This study found that SIEs held significantly higher levels of organizational cynicism, and significantly lower levels of affective, normative, and continuance commitment than HCNs. These findings are consistent with COR theory and may be explained by resource-related differences between these employee groups in the context of the host country and the host organization (Hobfoll, 1989). Indeed, SIEs, whose resources (e.g., tolerance of ambiguity and physical energy) are highly solicited and who do not possess certain resources needed to function effectively in the host country (e.g., local language skills, local knowledge and social networks), are more likely to experience resource depletion (Lee, 2005; Suutari & Brewster, 2000). To protect and preserve the limited resources they possess, they should be more likely than HCNs to opt for low-resource investment coping strategies, hence show more organizational cynicism (Byrne & Hochwarter, 2008). They should also be less likely than HCNs to invest resources in their relationship with the organization and to view it as beneficial for them, hence show less affective, normative, and continuance commitment (Meyer & Herscovitch, 2001). Future research based on COR theory should seek to identify which critical resources may help SIEs develop more positive views of, and attitudes towards their organization. For example, McDonnell and Scullion (2013) suggest that social self-efficacy and achievement self-efficacy represent personal resources that SIEs can leverage to better adjust to the host country. It would therefore be interesting to examine if, through compensatory mechanisms, for instance, these resources help shield SIEs against organizational cynicism or build their organizational commitment. Researchers should explore these ideas in the future.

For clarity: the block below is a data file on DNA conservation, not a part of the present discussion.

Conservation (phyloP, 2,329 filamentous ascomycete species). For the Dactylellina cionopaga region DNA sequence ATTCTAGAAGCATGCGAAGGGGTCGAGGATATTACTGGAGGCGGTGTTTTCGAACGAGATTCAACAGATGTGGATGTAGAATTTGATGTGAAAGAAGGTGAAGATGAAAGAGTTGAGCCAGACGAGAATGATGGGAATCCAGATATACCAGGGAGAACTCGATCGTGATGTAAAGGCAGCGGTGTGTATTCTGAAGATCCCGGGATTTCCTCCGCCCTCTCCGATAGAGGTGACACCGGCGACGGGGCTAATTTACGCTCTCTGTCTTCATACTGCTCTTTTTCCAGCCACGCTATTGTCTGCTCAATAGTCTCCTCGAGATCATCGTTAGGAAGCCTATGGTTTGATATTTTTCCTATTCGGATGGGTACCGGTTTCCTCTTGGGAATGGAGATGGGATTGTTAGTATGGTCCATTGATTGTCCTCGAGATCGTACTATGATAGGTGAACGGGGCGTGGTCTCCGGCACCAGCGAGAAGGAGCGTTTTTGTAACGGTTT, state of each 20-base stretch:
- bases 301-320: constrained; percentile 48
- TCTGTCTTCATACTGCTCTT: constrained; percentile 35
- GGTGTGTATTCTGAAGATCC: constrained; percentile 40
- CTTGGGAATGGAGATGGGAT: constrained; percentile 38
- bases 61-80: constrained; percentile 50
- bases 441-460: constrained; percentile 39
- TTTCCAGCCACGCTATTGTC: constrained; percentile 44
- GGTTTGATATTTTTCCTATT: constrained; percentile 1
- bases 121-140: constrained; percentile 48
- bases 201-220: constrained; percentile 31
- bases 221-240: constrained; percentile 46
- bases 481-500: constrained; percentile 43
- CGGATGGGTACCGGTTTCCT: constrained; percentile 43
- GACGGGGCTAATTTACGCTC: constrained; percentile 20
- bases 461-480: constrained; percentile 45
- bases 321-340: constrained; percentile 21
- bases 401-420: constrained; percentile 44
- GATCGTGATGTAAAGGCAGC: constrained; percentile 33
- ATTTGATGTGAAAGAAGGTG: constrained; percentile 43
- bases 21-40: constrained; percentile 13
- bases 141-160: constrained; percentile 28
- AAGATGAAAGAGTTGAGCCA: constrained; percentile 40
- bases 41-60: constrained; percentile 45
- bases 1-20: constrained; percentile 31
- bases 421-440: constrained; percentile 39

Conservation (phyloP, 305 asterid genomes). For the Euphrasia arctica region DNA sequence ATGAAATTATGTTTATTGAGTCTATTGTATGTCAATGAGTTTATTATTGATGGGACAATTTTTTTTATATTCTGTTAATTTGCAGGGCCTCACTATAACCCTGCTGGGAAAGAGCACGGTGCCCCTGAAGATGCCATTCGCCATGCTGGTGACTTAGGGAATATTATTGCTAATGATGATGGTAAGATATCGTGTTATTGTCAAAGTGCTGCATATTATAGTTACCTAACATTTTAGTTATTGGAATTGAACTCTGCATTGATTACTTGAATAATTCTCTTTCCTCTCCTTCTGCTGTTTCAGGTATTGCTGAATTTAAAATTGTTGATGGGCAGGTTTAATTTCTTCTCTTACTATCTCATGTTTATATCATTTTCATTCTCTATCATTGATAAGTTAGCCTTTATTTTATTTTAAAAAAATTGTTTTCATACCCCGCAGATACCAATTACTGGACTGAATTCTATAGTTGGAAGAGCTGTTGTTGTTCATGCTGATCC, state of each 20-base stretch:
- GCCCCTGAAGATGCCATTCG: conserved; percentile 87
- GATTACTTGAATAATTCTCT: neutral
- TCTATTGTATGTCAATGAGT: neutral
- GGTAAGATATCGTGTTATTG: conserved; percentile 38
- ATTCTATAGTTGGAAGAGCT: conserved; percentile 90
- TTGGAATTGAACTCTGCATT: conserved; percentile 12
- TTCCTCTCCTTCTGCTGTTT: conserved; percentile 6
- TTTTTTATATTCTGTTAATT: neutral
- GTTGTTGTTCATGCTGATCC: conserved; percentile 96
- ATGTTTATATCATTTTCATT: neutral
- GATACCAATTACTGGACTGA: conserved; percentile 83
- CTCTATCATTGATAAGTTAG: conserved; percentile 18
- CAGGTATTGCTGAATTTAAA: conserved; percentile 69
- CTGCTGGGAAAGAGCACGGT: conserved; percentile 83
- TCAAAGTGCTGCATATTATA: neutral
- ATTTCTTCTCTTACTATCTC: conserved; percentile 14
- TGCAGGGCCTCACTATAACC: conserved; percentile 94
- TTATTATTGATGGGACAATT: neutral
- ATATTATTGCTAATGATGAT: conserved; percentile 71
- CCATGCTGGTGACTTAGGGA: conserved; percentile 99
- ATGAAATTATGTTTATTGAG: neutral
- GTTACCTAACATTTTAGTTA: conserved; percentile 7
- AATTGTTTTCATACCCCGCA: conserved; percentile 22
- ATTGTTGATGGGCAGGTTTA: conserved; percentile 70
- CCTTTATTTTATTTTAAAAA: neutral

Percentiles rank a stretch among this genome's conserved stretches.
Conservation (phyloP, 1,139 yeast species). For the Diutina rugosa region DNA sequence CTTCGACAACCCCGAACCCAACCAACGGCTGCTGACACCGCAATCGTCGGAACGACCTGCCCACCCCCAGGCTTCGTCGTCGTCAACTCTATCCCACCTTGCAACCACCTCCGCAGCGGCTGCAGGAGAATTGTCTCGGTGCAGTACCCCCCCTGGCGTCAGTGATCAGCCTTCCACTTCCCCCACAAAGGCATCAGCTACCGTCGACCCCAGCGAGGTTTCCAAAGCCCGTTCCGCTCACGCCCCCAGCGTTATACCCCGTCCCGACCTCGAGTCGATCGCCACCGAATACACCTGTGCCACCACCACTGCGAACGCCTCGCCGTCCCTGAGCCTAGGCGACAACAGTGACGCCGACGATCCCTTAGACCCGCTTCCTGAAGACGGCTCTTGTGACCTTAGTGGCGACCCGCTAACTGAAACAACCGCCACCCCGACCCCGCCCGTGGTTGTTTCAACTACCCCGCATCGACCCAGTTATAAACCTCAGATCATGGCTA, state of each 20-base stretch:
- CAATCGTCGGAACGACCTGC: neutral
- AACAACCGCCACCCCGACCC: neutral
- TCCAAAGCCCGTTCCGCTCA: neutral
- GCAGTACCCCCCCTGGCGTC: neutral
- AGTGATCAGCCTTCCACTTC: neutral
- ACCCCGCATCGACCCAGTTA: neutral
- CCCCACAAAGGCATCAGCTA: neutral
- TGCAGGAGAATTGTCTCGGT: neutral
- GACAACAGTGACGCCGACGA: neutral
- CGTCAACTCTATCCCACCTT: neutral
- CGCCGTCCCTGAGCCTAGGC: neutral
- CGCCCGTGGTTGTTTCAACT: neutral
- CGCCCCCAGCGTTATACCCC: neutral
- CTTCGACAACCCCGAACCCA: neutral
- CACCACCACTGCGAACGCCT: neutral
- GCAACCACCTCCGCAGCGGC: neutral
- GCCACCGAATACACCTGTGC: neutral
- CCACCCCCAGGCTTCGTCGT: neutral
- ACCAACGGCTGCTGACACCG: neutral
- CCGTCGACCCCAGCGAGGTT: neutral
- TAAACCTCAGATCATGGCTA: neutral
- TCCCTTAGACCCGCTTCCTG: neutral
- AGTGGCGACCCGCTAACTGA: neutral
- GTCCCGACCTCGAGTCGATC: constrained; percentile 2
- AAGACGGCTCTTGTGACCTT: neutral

Contrary to our expectations, results suggest that SIEs and HCNs do not differ in the extent to which they perceive psychological contract breach. Still, results also show that SIEs reacted more negatively than HCNs to breach via increased organizational cynicism and, indirectly, lowered affective and continuance commitment. This pattern of findings indicates that the critical issue may not be the psychological contract of SIEs (vs. HCNs) or how breaches are perceived, but rather the process linking breach to its outcomes among these two groups of employees. For example, Tomprou, Rousseau, and Hansen’s (2015) post-violation model suggests that the ways in which individuals cope with breach affects its relationship to work outcomes and that strategies based on withdrawal (e.g., disengagement) are particularly conducive to deleterious outcomes. Because such strategies are not costly in the short-term and involve distancing oneself from the perceived threat (Suls & Fletcher, 1985), they should, consistent with COR theory principles (Hobfoll et al., 2018), be more prevalent among SIEs than HCNs. Future research should explore this avenue.